In 1899, the first brick of the Islamic Art Museum in Cairo’s Bab al-Khalq district was laid. The Museum building was designed by Italian architect Alfonso Maniscalco in the Mamluk-style, which is characterized by lavish decoration and beautiful external facades adorned with inscriptions and engravings.
The Museum building is made up of only two stories, and we know the reason for this from the inscription on the Islamic Art Museum’s foundation stone. The inscription on the foundation stone reads “In the year 1317 Hijra, during the reign of Khedive Abbas Hilmi II, the foundations of the Khedivial Library and Arab Antiquities House were laid.” The Khedivial Library later became the Egyptian National Library and Archives. Khedive Abbas II decreed that the library should occupy the second floor of the building with the ground floor being reserved to what was then called the gallery of Arab Antiquities, which was the initial name of the Islamic Art Museum.
The Museum’s construction was completed in 1902. The antiquities and archeological treasures that were previously located in the Mosque of al-Hakim Bi Amrillah were transferred to the Arab Antiquities gallery where they were categorized and exhibited. An administrative staff, including a curator, a group of restorers, and security, were hired to look after the collection. The museum was officially opened in December 1903, becoming the first Islamic Art Museum in the world.
Prominent figures who were expert in the field of Islamic art succeeded each other as directors of the museum. The museum was not only a place for displaying the treasures of Islamic art but also an institution for publishing hundreds of books in several languages on the history and art of the Islamic civilization. The museum continued to follow its mission until the features of Cairo began to change, with overcrowding and urbanization taking its toll on the city. As a result the museum building began to age due to professional negligence and damage caused to it by pollution and earthquakes. Ultimately, the building declined to a state where it was impossible to simply restore it, and it was necessary for a decision to be made to change the situation. As a result of this I took the decision to shut down the world’s oldest Islamic Art museum in 2003. A lot of hard work went into restoring and improving the building which is located in one of the most crowded district of Old Cairo. We sought the assistance of all the available expertise in the field of architecture and restoration, sparing no expense. However regardless of the expense spent upon refurbishing the museum, this is nothing compared to the priceless treasures that are housed within it. These antiquities should be promoted on an international scale to restore the Islamic Art Museum upon the map of international tourism.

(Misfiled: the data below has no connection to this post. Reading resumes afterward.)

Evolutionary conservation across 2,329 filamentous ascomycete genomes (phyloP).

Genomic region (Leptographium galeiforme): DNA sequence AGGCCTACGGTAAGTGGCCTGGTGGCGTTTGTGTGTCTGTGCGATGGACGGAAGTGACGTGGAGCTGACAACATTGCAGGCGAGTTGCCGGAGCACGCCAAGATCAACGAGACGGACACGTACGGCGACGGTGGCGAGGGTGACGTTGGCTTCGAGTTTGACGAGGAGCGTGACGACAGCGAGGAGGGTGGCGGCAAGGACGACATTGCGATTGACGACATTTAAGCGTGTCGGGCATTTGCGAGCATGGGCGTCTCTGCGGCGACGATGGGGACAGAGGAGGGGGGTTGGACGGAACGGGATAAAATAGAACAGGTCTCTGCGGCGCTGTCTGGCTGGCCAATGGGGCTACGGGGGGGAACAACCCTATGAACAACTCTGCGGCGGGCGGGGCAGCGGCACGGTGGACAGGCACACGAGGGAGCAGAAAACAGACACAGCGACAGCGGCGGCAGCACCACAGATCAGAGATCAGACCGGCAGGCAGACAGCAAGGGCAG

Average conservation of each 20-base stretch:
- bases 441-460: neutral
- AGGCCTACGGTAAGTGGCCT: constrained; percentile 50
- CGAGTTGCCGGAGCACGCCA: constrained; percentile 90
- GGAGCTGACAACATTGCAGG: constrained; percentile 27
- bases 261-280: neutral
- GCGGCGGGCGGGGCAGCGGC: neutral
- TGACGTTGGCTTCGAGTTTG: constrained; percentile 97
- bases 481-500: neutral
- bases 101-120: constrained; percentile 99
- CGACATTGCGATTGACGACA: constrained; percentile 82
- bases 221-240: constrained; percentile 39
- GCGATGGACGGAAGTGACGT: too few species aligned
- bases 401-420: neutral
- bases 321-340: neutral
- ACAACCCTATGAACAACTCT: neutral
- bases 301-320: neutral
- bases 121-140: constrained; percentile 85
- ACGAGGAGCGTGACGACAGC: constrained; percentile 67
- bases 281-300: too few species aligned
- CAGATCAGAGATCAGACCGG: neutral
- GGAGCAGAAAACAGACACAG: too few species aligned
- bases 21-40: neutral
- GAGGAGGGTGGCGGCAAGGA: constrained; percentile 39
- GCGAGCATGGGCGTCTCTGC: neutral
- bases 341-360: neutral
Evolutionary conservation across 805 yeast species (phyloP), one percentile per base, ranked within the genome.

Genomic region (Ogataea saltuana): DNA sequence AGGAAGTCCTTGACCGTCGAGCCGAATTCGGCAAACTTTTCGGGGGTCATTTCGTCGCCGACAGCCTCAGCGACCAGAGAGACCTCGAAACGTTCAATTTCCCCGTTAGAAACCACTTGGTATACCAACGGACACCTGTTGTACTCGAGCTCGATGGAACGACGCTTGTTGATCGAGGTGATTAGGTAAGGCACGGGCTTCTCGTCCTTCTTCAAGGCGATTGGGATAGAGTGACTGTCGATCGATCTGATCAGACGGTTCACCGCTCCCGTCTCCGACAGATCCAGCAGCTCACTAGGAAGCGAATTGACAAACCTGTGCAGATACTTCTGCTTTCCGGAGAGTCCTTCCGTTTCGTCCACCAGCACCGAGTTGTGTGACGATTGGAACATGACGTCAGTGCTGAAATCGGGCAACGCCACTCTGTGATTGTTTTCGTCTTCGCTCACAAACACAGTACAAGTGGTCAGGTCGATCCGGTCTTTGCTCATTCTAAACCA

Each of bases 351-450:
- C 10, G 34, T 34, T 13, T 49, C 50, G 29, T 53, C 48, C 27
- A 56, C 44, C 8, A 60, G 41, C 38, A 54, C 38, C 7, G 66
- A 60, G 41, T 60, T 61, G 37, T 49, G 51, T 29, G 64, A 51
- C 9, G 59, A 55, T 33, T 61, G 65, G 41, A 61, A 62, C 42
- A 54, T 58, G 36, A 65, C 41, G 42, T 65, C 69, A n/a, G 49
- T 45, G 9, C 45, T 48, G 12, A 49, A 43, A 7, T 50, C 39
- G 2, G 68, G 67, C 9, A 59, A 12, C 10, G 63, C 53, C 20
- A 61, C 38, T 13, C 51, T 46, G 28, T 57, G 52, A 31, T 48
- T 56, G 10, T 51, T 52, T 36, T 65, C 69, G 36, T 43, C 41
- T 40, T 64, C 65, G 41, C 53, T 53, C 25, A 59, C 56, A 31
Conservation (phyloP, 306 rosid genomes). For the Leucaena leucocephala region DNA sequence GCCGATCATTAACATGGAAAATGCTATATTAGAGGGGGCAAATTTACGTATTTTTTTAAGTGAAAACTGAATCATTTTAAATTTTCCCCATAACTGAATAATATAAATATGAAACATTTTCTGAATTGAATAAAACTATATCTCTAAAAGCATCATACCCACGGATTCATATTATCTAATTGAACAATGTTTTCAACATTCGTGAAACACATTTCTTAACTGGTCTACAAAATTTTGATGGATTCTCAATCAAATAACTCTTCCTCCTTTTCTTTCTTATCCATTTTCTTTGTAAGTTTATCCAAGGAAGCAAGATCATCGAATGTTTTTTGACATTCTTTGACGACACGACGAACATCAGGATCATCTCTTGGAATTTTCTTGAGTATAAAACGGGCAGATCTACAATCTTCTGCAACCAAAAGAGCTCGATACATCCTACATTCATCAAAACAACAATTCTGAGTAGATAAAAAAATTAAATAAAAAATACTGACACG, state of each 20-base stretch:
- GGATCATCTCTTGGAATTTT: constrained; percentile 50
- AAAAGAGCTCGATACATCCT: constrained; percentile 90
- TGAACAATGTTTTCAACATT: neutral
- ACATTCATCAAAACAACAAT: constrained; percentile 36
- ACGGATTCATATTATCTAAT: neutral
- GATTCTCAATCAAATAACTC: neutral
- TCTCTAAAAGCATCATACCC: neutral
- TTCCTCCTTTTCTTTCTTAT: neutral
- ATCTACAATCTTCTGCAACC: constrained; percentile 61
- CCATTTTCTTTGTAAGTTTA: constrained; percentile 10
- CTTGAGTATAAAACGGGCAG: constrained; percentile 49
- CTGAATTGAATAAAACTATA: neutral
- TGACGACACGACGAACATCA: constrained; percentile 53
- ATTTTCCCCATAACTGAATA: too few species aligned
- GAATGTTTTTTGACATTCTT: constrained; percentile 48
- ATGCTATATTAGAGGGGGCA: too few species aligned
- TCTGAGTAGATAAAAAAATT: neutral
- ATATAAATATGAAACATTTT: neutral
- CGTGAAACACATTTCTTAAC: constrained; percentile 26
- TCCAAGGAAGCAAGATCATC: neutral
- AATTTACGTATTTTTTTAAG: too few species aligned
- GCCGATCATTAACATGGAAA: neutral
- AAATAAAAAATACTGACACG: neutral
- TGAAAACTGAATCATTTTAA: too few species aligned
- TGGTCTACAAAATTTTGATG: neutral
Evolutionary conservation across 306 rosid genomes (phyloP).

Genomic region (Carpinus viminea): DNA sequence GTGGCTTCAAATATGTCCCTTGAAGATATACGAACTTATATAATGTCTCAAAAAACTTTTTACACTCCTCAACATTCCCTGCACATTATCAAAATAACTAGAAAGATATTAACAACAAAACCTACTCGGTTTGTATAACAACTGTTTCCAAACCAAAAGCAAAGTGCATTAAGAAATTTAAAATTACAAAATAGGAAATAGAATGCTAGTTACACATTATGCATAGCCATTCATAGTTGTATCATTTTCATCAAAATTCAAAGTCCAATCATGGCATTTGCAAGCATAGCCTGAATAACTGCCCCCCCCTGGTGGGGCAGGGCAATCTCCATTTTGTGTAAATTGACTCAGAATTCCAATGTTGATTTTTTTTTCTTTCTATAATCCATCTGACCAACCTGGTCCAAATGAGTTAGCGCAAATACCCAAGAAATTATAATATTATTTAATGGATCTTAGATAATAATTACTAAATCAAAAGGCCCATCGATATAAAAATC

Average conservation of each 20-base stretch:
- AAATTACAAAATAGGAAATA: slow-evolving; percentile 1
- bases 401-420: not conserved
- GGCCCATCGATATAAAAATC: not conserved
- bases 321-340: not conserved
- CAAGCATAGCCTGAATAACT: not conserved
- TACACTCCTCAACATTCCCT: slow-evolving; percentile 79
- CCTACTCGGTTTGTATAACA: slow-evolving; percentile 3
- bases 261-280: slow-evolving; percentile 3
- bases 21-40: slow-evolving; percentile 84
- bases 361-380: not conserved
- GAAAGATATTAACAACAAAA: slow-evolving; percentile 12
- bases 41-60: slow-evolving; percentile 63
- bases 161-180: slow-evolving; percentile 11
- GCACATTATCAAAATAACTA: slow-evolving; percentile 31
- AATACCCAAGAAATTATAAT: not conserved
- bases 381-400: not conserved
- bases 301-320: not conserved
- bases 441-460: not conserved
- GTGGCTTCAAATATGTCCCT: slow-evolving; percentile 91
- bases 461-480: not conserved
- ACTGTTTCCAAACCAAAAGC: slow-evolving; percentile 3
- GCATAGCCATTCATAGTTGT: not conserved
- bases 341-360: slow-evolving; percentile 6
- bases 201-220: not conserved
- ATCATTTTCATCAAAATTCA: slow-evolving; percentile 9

Among the treasures held in the museum are the valuables of Zeinab Khatoun which were accidently discovered in 1989 under the House of Lady Zeinab Khatoun [one of the few intact Mamluk-era houses in Cairo]. Two earthenware jars were excavated containing 3,611 golden dinars from different historical periods. Another treasure of golden coins, 701 dinars of solid gold, were found in 1992 among the ruins of an old house in Darb al-Qazazin in al-Sayyida Zeinab district.
However the Islamic Art Museum’s exhibitions include more than just gold and jewelry. There are collections of artifacts made of wood, gypsum, stone, porcelain, copper as well as other material exquisitely shaped by Muslim artisans testifying to the advancement of the Islamic civilization in terms of art, science and creativity.